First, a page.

DSL-N :: Adding to torsmo display in dsl-n

The recent worldtime thread motivated me to add some details to torsmo in dsl-n - I got most of the way there, but a little help from the scripting brethren would go a long way...

I modified .torsmorc to read:
Code Sample
${color red}$hr
${color grey}Uptime:   $color $uptime
${color #ddd}Battery:  $color ${battery}
${color #ddd}CPU Temp: $color ${acpitemp}degC
${color grey}CPU Freq: $color ${execi 180 ~/.cpufreq.sh}
${color grey}CPU Govn: $color ${execi 180 ~/.cpugov.sh}
${color green}$hr$color
cpufreq-info -mf
cat /sys/devices/system/cpu/cpu0/cpufreq/scaling_governor

The first problem I have is that cpufreq.sh/cpugov.sh return a value and a <cr> or <lf> or something which gives an empty line in the torsmo display. How do I prevent this?

The second problem I have is that I would like to add more data from a command with a couple of possible outcomes:
Code Sample
$ sudo /etc/init.d/laptop-mode status | grep drive
   drive state is:  standby
(NOTE: drive settings affected by Laptop Mode cannot be retrieved.)

$ sudo /etc/init.d/laptop-mode status | grep drive
   drive state is:  active/idle
(NOTE: drive settings affected by Laptop Mode cannot be retrieved.)

How do I retrieve "standby" or "active/idle" from this?

I realise the answer is out there in google but so far I just got confused...

Can you edit those *.sh files?  It would be the ideal solution (look for echo or printf lines).  Otherwise if the extra newline is after the text you want, you can append ` | head -1 ` to get the first line of any stdout.  (actually I think the standard now is to use ` | head -n1 ` now, but both should work)

You probably want to use something more specific on your grep, such as ` | grep "drive state is:" `
then pipe that to some parsing utility... although you could probably implement everything in 1 command if you use a more powerful tool.  So in the end you could add something simple like ` | grep "drive state is:" | cut -21- ` or something more fancy.

An alternative to 2 is to look in those scripts in /etc/init.d and see where they get their info from... where it may be more efficient to parse input from (esp. if you are going to keep running it via torsmo).

Can you edit those *.sh files?

- Sorry, I didn't explain myself well there. These are files I created to be able to pass the output of a command to torsmo (a la .torsmo_ip).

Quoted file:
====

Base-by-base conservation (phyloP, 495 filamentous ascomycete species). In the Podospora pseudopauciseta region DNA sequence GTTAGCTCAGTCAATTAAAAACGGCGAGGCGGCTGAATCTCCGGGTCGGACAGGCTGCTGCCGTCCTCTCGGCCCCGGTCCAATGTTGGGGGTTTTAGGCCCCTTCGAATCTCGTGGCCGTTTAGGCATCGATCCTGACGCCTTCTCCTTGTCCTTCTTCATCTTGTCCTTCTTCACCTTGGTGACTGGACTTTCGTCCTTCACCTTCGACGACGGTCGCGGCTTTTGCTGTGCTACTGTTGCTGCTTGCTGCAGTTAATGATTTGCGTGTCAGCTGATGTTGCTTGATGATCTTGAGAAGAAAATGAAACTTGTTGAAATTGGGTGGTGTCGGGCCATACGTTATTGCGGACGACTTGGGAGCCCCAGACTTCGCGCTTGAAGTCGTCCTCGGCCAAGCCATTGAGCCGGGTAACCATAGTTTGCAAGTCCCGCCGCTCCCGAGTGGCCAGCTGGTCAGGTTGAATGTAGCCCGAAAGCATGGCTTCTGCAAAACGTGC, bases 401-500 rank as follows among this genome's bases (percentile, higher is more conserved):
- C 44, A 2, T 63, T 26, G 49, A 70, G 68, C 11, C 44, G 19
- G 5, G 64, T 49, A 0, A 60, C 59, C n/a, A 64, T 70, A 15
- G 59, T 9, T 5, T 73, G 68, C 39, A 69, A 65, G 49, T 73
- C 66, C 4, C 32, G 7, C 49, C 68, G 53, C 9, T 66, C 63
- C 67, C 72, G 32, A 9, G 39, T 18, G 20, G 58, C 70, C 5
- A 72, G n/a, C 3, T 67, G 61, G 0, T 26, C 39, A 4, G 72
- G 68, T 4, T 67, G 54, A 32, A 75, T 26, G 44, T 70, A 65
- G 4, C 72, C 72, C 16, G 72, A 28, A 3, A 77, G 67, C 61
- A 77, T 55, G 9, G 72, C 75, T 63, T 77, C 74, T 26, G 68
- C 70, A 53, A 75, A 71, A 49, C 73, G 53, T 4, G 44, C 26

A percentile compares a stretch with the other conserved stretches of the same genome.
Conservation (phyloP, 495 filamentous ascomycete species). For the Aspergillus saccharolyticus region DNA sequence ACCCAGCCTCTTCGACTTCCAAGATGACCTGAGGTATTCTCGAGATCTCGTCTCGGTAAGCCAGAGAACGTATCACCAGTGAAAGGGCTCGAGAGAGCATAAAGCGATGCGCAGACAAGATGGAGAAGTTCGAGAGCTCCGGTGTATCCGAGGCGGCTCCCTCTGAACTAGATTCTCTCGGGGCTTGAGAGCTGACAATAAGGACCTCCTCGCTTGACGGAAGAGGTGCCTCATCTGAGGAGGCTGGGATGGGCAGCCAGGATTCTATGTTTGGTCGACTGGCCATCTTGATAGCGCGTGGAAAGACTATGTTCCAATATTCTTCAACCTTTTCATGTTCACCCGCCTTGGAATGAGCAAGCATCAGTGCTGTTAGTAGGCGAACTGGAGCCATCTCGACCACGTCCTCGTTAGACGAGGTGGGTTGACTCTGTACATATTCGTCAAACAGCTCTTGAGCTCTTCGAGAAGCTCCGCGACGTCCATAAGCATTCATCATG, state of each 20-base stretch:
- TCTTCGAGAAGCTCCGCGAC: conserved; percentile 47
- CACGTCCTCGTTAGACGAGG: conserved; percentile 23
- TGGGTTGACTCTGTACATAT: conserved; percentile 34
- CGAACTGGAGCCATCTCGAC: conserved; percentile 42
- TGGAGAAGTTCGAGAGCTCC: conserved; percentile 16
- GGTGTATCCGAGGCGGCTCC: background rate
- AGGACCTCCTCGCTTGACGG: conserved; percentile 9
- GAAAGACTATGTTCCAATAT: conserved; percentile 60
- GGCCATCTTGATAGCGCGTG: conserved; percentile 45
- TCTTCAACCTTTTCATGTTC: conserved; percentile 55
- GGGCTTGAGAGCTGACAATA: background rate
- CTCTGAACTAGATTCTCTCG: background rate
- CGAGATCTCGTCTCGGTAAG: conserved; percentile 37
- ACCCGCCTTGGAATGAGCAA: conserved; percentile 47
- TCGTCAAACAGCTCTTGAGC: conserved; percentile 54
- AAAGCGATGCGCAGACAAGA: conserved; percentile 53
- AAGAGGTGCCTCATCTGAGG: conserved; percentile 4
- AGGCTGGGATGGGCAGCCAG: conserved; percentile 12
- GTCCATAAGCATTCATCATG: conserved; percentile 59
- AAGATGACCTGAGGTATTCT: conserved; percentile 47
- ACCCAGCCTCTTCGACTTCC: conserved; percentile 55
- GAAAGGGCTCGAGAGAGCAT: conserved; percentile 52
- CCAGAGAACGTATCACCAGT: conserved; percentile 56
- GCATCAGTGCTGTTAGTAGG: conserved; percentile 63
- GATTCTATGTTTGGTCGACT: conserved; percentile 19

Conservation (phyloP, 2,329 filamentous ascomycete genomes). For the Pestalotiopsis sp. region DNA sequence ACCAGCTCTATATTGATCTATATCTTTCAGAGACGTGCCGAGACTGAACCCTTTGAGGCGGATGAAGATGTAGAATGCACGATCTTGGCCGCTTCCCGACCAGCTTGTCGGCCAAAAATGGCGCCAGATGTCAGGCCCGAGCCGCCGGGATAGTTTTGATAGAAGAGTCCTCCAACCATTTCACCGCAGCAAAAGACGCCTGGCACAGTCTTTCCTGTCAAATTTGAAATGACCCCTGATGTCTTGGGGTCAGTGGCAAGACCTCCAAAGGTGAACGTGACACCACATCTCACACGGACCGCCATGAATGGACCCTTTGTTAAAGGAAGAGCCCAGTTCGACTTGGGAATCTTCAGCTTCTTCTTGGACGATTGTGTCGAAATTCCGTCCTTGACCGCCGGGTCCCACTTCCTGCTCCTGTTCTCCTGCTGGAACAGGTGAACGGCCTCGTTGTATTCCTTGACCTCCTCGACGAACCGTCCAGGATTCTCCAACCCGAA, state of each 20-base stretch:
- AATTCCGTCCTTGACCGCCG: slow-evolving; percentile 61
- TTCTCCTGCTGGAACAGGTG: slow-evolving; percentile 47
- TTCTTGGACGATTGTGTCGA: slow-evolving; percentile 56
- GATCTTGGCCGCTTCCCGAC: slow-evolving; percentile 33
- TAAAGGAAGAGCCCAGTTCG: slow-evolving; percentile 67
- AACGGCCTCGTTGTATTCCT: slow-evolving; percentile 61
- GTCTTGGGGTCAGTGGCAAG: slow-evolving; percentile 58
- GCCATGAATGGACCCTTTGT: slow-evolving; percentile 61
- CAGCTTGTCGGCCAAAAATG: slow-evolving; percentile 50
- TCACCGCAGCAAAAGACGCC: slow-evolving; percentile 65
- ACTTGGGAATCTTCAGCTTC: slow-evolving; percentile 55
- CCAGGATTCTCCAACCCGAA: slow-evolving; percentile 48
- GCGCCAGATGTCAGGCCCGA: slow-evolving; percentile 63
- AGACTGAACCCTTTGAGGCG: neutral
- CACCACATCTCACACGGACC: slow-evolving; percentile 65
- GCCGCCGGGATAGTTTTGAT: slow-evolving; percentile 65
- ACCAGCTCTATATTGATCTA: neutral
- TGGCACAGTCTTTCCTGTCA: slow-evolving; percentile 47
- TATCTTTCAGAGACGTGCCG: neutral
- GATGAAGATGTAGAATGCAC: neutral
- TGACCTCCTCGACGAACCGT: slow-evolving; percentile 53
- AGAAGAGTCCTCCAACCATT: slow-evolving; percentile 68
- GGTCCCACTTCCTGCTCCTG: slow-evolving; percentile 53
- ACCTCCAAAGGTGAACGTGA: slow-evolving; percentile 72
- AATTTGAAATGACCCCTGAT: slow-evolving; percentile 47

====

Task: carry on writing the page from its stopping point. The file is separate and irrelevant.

Thanks for the help, I'm moving nearer to a solution. If I use the commands directly from a terminal window, I get:
Code Sample
$ cpufreq-info -mf | head -n1
1.60 GHz
$ cpufreq-info -mf | head -c8
1.60 GHzdsl@dslbox:~$

So "head -n1" has no effect - "head -c8" works for 1.60 GHz but not for 800 MHz which has one character less.

Code Sample
$ cat /sys/devices/system/cpu/cpu0/cpufreq/scaling_governor | head -c11

...works with "performance" and "conservative" but not with "ondemand", "userspace" or "powersave"

Your suggestions for the grep statement worked well:
Code Sample
$ sudo /etc/init.d/laptop-mode status | grep "drive state is:" | cut -b22-

but then I have the same problem of the output moving onto the next line.

I'll keep working on this - any additional suggestions would be welcome  :)

Oh.. you don't want any newlines at all.. misunderstood you on that.  In your scripts, if you use echo, replace them with printf (or use the unused echo -n).

But in general you could remove newlines, or just the last character... such as with ` | head -c-1 `

I can see that "echo -n" or printf would do the trick if I had the information I need in a variable (eg $PATH) - so I guess I need to figure out how to pass the output from a command into a variable. So far I can see how to pass a constant to a variable (eg VAR=hello, echo -n {$VAR})

| head -c-1 (and variations thereof) results in the error "head: -1: invalid number of bytes"

Edit: I'm guessing something like this will do it but I'm away from dsl-n at the moment:
Code Sample
$ sudo /etc/init.d/laptop-mode status | grep "drive state is:" | awk '{printf $1}'

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